One of the areas we are looking at is referrals from Primary Care. There are currently many patients who get referred on to hospital by their GP who actually could be managed better in a different way. Reviewing our approaches to referrals should not affect quality, so long as we have alternatives in place, and are able to disseminate best GP practice. There are various ways we could look to do this. We already use a company called Medefer to help provide advice and guidance to GPs to avoid unnecessary referral. We are also considering peer review and ongoing education to ensure patients receive the care they need in the most appropriate place (which is not necessarily with a consultant!)

Thinking back to my fell race, it would have been nice to have arrived at Esk Hause Shelter will plenty of time to spare. I could have pressed on happy in the knowledge that even if I needed a brief rest, or to slow down, that I could do so without worrying about hitting the next checkpoint in time. The NHS has a variety of targets, and it is always nice to exceed them with a comfortable margin. One of the targets that our local hospital is currently exceeding is the Referral to Treatment (waiting time) target (RTT). This target essentially states that 92% of people referred by their GP will wait no longer than 18 weeks from referral to treatment (if required). The hospital currently meets this standard for 97% of patients. By changing referral practice, we can bring ourselves in line with other areas so that the national standard is met.  Urgent cases, particularly patients presenting with symptoms that would turn out to be cancer, would not be affected by this change in referral practice.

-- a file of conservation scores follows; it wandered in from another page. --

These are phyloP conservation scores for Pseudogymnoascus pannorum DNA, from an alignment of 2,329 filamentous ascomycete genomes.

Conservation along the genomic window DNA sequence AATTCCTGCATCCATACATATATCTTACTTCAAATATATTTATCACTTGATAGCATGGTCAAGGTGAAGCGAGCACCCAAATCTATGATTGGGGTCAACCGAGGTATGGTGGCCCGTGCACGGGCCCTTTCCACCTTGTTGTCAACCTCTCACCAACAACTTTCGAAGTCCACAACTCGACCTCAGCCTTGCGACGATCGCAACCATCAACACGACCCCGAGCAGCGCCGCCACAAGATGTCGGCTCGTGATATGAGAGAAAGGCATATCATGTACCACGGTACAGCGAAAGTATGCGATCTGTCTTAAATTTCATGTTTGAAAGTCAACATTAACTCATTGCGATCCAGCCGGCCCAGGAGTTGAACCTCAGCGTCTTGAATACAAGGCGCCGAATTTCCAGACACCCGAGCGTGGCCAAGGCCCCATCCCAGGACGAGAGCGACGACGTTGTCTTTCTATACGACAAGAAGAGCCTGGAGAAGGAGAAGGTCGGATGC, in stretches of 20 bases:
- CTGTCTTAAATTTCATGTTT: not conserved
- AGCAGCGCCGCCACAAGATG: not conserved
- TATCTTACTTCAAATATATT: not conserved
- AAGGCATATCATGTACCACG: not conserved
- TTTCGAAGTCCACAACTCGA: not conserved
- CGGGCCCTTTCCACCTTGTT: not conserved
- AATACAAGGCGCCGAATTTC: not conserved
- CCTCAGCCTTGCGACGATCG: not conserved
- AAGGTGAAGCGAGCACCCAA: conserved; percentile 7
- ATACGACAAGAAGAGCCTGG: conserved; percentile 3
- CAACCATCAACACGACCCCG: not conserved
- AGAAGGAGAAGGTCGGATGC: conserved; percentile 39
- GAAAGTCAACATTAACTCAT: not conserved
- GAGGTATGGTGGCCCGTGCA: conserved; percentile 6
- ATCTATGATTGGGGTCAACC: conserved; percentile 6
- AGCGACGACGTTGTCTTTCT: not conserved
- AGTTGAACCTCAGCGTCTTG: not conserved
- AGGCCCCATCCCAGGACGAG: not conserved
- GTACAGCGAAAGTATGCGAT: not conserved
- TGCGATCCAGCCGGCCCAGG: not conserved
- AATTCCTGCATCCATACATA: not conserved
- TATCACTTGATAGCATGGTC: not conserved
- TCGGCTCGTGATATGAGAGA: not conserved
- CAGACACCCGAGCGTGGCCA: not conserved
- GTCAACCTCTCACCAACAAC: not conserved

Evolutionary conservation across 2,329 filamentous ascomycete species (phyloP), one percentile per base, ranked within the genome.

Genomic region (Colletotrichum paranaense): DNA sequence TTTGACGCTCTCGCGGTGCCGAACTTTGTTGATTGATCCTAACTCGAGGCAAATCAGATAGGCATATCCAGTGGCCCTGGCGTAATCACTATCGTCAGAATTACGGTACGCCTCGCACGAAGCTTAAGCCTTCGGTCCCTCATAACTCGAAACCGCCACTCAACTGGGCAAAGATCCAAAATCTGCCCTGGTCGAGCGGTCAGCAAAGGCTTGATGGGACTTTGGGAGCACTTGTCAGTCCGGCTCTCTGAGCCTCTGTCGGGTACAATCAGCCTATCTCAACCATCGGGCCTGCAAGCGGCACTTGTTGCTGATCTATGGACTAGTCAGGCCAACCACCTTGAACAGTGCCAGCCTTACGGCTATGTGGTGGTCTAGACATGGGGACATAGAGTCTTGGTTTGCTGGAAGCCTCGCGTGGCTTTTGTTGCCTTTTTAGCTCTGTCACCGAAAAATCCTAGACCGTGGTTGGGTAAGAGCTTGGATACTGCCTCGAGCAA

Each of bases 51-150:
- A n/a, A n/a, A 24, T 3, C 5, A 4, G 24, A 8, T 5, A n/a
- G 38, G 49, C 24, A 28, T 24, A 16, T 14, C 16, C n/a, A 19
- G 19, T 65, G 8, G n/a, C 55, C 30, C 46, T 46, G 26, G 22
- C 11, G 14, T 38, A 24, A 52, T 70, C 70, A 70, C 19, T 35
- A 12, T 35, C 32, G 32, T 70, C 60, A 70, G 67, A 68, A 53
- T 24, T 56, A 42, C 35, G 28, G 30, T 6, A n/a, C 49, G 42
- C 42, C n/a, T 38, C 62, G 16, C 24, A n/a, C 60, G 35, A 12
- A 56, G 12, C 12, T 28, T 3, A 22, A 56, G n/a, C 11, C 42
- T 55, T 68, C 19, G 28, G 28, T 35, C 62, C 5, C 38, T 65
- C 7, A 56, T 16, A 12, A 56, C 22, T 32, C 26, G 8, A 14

If you need to save money but want to continue to meet your constitutional targets, then this is an obvious place to look – we think we can still meet the standard for 92% of patients (which is what we are required to do) by slipping our performance down from 97%. This, may mean longer waiting times for some patients (please note that for urgent cases, particularly patients presenting with symptoms that could turn out to be cancer, there are other targets and we are NOT talking about them.).

The obvious problem is that if you aim to just achieve the target then there is a greater chance that you will miss it. This is a risk that we will be running and we are, in fact, likely to fail this target at times during the year, although we are planning to be delivering again before the year is out.

This is an example of something we are doing to help with costs while balancing patient need. We need to spend some time thinking through the implications and running the quality impact assessment on this and other ideas, but it gives you an idea of where we are at.

I am keen to hear views on this and on other elements of the CEP. I suggest you keep an eye on this blog and future blogs as well as other communications from the CCGs.

Featured image is of me on the slopes of Bowfell, but not taken during the Fell Race mentioned!

Dr Jonathan is a GP at Swanlow Practice in Winsford, Cheshire, and Clinical Chair of NHS Vale Royal Clinical Commissioning Group.

 Follow him on Twitter @DrJonGriffiths

Advertisements

Coalition?

As I write this it has been less than two weeks since the UK General Election. I’m still trying to work out who ‘won’. Without being overly political, this has got me thinking. It seemed to me that the result of the election, with no one having a clear majority, presented our political leaders with an opportunity. It was an opportunity to be bold. An opportunity for each leader to say to the other  “We can’t do this on our own, and you can’t do it your own. What say we work together?”